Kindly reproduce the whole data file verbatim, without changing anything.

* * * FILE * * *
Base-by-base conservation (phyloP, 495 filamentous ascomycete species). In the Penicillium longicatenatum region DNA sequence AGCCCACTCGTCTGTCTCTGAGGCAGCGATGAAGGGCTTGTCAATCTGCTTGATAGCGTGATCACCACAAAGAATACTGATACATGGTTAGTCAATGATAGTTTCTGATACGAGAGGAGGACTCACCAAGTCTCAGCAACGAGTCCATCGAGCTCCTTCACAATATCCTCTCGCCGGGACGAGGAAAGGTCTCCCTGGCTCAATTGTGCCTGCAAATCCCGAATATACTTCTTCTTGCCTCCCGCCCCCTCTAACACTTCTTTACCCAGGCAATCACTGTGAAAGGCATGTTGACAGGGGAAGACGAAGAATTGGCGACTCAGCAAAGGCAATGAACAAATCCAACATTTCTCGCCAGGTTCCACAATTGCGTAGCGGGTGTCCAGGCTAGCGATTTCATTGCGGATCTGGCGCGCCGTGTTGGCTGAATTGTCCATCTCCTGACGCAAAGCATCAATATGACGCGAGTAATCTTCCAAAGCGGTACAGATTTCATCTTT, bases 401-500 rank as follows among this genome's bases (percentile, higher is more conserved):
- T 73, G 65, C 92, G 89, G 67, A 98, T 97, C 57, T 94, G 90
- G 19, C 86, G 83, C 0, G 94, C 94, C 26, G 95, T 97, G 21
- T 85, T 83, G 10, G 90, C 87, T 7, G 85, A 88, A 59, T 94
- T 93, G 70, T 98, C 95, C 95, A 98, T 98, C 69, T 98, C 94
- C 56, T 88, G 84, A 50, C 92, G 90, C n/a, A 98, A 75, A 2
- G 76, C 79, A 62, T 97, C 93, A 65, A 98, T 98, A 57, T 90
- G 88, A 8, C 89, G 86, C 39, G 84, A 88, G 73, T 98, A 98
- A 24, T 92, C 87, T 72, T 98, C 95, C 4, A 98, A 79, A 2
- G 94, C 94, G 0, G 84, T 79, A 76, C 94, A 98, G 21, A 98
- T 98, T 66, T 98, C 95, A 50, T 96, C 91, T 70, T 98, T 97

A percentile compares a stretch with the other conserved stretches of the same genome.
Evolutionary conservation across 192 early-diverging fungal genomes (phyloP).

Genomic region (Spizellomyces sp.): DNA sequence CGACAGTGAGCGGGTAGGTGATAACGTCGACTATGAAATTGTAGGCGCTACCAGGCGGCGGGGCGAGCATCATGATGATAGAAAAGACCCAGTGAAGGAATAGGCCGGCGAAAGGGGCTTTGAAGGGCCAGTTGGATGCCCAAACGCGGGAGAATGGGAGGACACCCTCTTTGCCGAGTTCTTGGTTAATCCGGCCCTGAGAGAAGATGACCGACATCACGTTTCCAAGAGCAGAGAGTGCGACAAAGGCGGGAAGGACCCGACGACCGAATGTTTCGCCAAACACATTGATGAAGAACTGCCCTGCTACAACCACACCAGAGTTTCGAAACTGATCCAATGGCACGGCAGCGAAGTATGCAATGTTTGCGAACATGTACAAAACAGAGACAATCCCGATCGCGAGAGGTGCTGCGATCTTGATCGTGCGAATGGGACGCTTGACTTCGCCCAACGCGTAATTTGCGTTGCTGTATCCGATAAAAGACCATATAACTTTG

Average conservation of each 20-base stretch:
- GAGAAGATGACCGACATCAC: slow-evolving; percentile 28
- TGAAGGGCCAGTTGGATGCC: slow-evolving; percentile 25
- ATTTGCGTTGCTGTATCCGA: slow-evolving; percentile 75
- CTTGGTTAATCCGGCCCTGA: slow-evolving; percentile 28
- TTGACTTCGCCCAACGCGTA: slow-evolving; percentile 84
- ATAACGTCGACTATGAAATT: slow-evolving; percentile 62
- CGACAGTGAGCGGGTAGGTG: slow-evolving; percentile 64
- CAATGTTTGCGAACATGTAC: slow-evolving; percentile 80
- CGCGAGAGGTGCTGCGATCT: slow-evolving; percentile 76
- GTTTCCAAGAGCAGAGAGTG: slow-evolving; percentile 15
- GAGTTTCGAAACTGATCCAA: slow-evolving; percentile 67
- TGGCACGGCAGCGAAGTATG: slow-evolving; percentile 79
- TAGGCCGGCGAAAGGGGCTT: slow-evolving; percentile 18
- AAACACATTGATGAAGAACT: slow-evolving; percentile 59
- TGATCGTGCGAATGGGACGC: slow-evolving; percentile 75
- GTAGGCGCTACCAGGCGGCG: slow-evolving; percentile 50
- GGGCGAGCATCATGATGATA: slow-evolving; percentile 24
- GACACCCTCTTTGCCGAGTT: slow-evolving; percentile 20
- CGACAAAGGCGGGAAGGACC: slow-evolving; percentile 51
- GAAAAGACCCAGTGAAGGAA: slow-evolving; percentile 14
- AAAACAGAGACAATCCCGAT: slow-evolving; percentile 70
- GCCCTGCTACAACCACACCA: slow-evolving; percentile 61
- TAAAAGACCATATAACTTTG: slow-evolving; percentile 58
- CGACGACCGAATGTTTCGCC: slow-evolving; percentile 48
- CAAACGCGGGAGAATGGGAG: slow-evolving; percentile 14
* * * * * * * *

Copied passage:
Base-by-base conservation (phyloP, 495 filamentous ascomycete species). In the Penicillium longicatenatum region DNA sequence AGCCCACTCGTCTGTCTCTGAGGCAGCGATGAAGGGCTTGTCAATCTGCTTGATAGCGTGATCACCACAAAGAATACTGATACATGGTTAGTCAATGATAGTTTCTGATACGAGAGGAGGACTCACCAAGTCTCAGCAACGAGTCCATCGAGCTCCTTCACAATATCCTCTCGCCGGGACGAGGAAAGGTCTCCCTGGCTCAATTGTGCCTGCAAATCCCGAATATACTTCTTCTTGCCTCCCGCCCCCTCTAACACTTCTTTACCCAGGCAATCACTGTGAAAGGCATGTTGACAGGGGAAGACGAAGAATTGGCGACTCAGCAAAGGCAATGAACAAATCCAACATTTCTCGCCAGGTTCCACAATTGCGTAGCGGGTGTCCAGGCTAGCGATTTCATTGCGGATCTGGCGCGCCGTGTTGGCTGAATTGTCCATCTCCTGACGCAAAGCATCAATATGACGCGAGTAATCTTCCAAAGCGGTACAGATTTCATCTTT, bases 401-500 rank as follows among this genome's bases (percentile, higher is more conserved):
- T 73, G 65, C 92, G 89, G 67, A 98, T 97, C 57, T 94, G 90
- G 19, C 86, G 83, C 0, G 94, C 94, C 26, G 95, T 97, G 21
- T 85, T 83, G 10, G 90, C 87, T 7, G 85, A 88, A 59, T 94
- T 93, G 70, T 98, C 95, C 95, A 98, T 98, C 69, T 98, C 94
- C 56, T 88, G 84, A 50, C 92, G 90, C n/a, A 98, A 75, A 2
- G 76, C 79, A 62, T 97, C 93, A 65, A 98, T 98, A 57, T 90
- G 88, A 8, C 89, G 86, C 39, G 84, A 88, G 73, T 98, A 98
- A 24, T 92, C 87, T 72, T 98, C 95, C 4, A 98, A 79, A 2
- G 94, C 94, G 0, G 84, T 79, A 76, C 94, A 98, G 21, A 98
- T 98, T 66, T 98, C 95, A 50, T 96, C 91, T 70, T 98, T 97

A percentile compares a stretch with the other conserved stretches of the same genome.
Evolutionary conservation across 192 early-diverging fungal genomes (phyloP).

Genomic region (Spizellomyces sp.): DNA sequence CGACAGTGAGCGGGTAGGTGATAACGTCGACTATGAAATTGTAGGCGCTACCAGGCGGCGGGGCGAGCATCATGATGATAGAAAAGACCCAGTGAAGGAATAGGCCGGCGAAAGGGGCTTTGAAGGGCCAGTTGGATGCCCAAACGCGGGAGAATGGGAGGACACCCTCTTTGCCGAGTTCTTGGTTAATCCGGCCCTGAGAGAAGATGACCGACATCACGTTTCCAAGAGCAGAGAGTGCGACAAAGGCGGGAAGGACCCGACGACCGAATGTTTCGCCAAACACATTGATGAAGAACTGCCCTGCTACAACCACACCAGAGTTTCGAAACTGATCCAATGGCACGGCAGCGAAGTATGCAATGTTTGCGAACATGTACAAAACAGAGACAATCCCGATCGCGAGAGGTGCTGCGATCTTGATCGTGCGAATGGGACGCTTGACTTCGCCCAACGCGTAATTTGCGTTGCTGTATCCGATAAAAGACCATATAACTTTG

Average conservation of each 20-base stretch:
- GAGAAGATGACCGACATCAC: slow-evolving; percentile 28
- TGAAGGGCCAGTTGGATGCC: slow-evolving; percentile 25
- ATTTGCGTTGCTGTATCCGA: slow-evolving; percentile 75
- CTTGGTTAATCCGGCCCTGA: slow-evolving; percentile 28
- TTGACTTCGCCCAACGCGTA: slow-evolving; percentile 84
- ATAACGTCGACTATGAAATT: slow-evolving; percentile 62
- CGACAGTGAGCGGGTAGGTG: slow-evolving; percentile 64
- CAATGTTTGCGAACATGTAC: slow-evolving; percentile 80
- CGCGAGAGGTGCTGCGATCT: slow-evolving; percentile 76
- GTTTCCAAGAGCAGAGAGTG: slow-evolving; percentile 15
- GAGTTTCGAAACTGATCCAA: slow-evolving; percentile 67
- TGGCACGGCAGCGAAGTATG: slow-evolving; percentile 79
- TAGGCCGGCGAAAGGGGCTT: slow-evolving; percentile 18
- AAACACATTGATGAAGAACT: slow-evolving; percentile 59
- TGATCGTGCGAATGGGACGC: slow-evolving; percentile 75
- GTAGGCGCTACCAGGCGGCG: slow-evolving; percentile 50
- GGGCGAGCATCATGATGATA: slow-evolving; percentile 24
- GACACCCTCTTTGCCGAGTT: slow-evolving; percentile 20
- CGACAAAGGCGGGAAGGACC: slow-evolving; percentile 51
- GAAAAGACCCAGTGAAGGAA: slow-evolving; percentile 14
- AAAACAGAGACAATCCCGAT: slow-evolving; percentile 70
- GCCCTGCTACAACCACACCA: slow-evolving; percentile 61
- TAAAAGACCATATAACTTTG: slow-evolving; percentile 58
- CGACGACCGAATGTTTCGCC: slow-evolving; percentile 48
- CAAACGCGGGAGAATGGGAG: slow-evolving; percentile 14